Tuesday, November 1, 2016

Preternaturally Sober

With your forged identity papers falsely adding two years to your then nineteen, and the topping off of your growth spurt at six feet, three inches, you were able to make your way into the fabled cocktail lounge in an iconic cluster of buildings between Crescent Height Boulevard and Hayvenhurst Drive at the eastern end of The Sunset Strip.

This was The Garden of Allah, where writers you might not otherwise have known or known of gathered to ease away their daily encounters with the Hollywood studio heads, and where choice bits of information were thrown to you with the three- or four-drink sincerity of hard drinkers and hard writers, by which was mean that they would wobble off to write their own stuff before getting such sleep as they could in order to appear at the studios to turn out their pages, and you would go home to study for tomorrow's classes at the university.

You still have in your equivalent of a reference shelf the two-volume set of Greek Myths as presented by Robert Graves, a purchase pressed upon you in at least fourth-drink sincerity by a writer who told you, "All memorable story comes from these myths.  Read through them, then bring them up to date. Change the magical powers of the gods to fate or karma. You'll never want for story." Indeed, he called two recent motion pictures to mind, then told you the myths from which they had been taken.

The occasional actor found their way into The Garden of Allah as well and as you sat amid a group of the regulars one night, watching from afar a delicious, ironic scenario evolve at a corner table, candle lit, shadow drenched, populated by a couple who seemed to you out of a French or Russian novel of decadence.  

The woman was of the romantic fantasy you then indulged, slightly but not dangerously older, which is to say thirty. Her dark hair barely covered her ears, leaving the long neck that caused you to say involuntarily, "Modigliani."  Soon, your table reached agreement. She was, indeed Modigliani-esque.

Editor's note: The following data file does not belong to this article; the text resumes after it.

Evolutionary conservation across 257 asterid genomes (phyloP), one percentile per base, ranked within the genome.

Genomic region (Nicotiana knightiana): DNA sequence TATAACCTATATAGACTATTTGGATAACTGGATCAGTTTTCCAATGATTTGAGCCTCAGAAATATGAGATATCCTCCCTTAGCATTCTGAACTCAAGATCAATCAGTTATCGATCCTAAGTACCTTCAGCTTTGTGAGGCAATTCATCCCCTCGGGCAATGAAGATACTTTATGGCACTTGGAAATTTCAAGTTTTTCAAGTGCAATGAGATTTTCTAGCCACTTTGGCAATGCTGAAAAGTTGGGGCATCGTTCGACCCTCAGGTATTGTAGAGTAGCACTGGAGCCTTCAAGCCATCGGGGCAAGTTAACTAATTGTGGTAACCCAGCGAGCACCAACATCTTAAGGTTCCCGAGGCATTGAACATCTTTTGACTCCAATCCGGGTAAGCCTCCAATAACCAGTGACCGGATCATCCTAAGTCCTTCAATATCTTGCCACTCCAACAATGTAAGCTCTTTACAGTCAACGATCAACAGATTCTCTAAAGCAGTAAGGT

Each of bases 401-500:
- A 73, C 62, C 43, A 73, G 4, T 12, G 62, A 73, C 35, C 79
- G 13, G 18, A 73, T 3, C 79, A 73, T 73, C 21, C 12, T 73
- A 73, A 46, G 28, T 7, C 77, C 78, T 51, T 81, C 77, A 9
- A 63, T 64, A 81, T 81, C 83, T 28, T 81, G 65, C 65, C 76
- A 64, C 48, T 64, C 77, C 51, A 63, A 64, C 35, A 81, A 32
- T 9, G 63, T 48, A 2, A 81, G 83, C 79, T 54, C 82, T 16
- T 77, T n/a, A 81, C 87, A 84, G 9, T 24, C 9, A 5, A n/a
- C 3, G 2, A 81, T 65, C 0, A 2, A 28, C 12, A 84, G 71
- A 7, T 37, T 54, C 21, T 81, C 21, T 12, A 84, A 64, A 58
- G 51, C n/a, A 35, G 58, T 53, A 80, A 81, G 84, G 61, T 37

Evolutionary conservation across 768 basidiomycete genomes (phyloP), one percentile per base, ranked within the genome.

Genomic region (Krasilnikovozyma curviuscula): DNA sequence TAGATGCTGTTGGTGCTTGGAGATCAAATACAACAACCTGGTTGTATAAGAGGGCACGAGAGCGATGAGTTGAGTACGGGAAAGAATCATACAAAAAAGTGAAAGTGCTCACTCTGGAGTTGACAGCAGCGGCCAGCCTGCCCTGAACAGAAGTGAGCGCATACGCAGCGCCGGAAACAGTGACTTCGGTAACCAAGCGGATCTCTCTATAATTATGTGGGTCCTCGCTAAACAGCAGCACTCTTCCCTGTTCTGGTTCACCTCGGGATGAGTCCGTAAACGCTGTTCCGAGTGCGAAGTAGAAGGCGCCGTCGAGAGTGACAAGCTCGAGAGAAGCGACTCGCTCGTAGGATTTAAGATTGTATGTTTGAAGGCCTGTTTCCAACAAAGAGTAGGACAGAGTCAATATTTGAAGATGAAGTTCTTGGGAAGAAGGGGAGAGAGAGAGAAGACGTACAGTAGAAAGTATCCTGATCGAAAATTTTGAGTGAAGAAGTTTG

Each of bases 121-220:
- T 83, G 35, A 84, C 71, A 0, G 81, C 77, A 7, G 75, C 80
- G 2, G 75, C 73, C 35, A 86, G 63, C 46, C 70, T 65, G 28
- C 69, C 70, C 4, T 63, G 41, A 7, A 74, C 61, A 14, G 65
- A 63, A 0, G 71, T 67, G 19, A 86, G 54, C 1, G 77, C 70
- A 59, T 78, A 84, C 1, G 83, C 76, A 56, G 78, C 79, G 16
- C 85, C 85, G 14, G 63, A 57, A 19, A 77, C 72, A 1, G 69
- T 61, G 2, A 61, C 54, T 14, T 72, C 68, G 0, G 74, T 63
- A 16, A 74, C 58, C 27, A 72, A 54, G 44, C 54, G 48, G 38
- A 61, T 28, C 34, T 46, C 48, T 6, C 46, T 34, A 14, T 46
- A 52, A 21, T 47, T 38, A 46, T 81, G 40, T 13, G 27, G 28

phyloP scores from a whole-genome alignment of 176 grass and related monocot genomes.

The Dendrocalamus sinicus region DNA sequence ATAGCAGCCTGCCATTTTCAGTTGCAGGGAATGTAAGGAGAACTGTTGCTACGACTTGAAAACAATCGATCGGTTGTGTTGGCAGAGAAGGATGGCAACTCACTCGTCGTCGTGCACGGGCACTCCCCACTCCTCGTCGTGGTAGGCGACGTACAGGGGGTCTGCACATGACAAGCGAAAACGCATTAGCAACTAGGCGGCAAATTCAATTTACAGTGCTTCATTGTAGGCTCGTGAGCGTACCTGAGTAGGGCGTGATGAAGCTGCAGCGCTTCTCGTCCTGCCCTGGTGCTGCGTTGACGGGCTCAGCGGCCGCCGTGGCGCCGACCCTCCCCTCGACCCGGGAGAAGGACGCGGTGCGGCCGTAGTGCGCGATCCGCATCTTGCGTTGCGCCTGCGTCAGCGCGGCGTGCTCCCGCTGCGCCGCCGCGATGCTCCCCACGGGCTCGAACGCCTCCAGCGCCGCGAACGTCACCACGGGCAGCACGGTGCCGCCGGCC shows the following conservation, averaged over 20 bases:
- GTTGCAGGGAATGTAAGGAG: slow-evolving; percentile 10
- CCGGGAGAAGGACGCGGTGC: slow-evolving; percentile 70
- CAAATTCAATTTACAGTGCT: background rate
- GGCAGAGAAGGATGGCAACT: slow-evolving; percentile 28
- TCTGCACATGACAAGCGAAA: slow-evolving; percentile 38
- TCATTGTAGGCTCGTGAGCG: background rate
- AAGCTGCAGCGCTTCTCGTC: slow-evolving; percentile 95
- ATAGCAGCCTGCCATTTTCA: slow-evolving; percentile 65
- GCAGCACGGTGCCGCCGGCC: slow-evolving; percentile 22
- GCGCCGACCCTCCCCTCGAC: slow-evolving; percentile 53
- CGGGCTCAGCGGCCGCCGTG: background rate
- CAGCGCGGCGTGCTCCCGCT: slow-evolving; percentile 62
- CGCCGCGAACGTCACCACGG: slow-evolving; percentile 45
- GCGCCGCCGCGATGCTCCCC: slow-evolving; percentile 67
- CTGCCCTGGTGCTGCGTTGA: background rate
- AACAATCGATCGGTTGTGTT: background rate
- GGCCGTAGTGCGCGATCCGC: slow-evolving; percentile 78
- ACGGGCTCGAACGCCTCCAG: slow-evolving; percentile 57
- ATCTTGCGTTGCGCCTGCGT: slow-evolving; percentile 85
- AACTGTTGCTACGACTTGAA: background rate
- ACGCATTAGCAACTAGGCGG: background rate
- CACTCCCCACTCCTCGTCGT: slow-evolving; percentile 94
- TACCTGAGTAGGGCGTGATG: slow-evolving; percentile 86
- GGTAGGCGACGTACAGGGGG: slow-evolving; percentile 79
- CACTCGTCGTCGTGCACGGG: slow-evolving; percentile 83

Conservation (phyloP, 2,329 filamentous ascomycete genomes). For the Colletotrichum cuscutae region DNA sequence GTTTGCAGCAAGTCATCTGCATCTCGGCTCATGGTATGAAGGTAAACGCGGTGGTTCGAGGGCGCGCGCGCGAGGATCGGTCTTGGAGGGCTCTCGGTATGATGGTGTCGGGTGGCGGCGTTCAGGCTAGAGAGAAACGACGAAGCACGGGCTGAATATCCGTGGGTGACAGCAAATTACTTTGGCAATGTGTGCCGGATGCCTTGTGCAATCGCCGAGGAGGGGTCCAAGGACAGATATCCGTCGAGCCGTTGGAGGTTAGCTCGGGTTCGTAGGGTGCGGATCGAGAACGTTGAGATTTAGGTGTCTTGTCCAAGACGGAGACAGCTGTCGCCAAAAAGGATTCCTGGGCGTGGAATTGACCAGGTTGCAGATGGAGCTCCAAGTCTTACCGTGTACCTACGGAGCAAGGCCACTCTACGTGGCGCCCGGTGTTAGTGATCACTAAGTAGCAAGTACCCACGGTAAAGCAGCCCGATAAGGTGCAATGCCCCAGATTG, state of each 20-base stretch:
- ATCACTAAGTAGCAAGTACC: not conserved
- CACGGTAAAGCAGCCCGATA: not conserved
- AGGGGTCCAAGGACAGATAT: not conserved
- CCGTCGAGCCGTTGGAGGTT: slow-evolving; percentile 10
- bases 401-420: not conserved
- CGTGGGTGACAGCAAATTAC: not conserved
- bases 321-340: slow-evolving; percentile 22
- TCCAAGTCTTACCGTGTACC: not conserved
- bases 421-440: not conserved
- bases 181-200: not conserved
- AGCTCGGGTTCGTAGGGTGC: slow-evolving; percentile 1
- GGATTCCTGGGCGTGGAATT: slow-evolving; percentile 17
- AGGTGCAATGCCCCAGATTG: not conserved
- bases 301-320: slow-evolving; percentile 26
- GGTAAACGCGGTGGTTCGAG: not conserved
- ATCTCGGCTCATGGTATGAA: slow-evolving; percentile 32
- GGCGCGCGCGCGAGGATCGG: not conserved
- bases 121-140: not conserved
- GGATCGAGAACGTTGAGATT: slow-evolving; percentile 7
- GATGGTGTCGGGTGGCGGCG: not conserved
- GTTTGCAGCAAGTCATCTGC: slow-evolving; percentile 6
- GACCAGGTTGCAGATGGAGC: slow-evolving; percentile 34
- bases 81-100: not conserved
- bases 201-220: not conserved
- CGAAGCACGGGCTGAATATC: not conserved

She wore a full-length gown and a row of pearls that reminded you of the grin on her companion's face. For his part, he was pouring champagne, which seemed to you a remarkably wonderful thing to be doing, particularly because the next round of your whispers at your table had to do with, "Look how she's guiding his free hand. Do you see that?"

What we all saw was a seduction in progress, our opinions varying from moment to moment as to which of the two was the seducer. Someone saw fit to nudge you for lesson time. "We should always know who the lead character is."  This became an issue while we all became aware that the man was becoming drunk, drunk to the point of losing any chance of success that night.  

One of the actors after a time suggested they should send you over with a respectfully written note to the man. After some heated discussion about the content of the note, the decision came down to, "Order yourself some coffee before it is too late," this barely winning out over, "Order some fucking coffee. Now." and enough laughter from us that she, the dark lady of the scenario, looked up and over at your roistering group.

Soon we lot interest in that spectator sport; the man was at the point of resting his head on his hand, his elbow wobbling on the table. One of your memorable takeaways from that night was the vow made to yourself never to reach that degree of drunkenness in the presence of any lady, much less a lady of that beauty.  

The major takeaway came from the drunken swain.  "When I am cast as drunk," one actor said, "I endeavor to act preternaturally sober."  In addition to loving the word preternatural, you appreciated the solemnity and incisiveness of the advice. The best way to appear convincingly drunk or, for that matter, anything else, is to exaggerate sobriety. Look at that poor drunk, trying to keep it under control.

Two weeks later, although you had not set forth to test this new information, you were in as opposite a world of The Garden of Allah as you could imagine, which is to say a sorority house, made aware, thanks to a precipitous forward snap of your head, that you were, charitably, less than sober.  You took in the wisdom of your elders. You must appear to be deliberate, thoughtful, by all accounts sober.

One of the sorority sisters, also a classmate, watched you for a moment with interest.  "You seem unusually quiet and thoughtful. Is--is there something wrong?"

"Er--" you said, focusing on the fact that you'd recently had breath mints. Many of them."Er--no.  Not at all."

She looked closer.  "You've been drinking, haven't you?"

"Not," you said, "on a week night.  No, no."

"My god," she said, "I get it. You're shitface drunk."

"No, no," you said. "Sober. Preternaturally sober."


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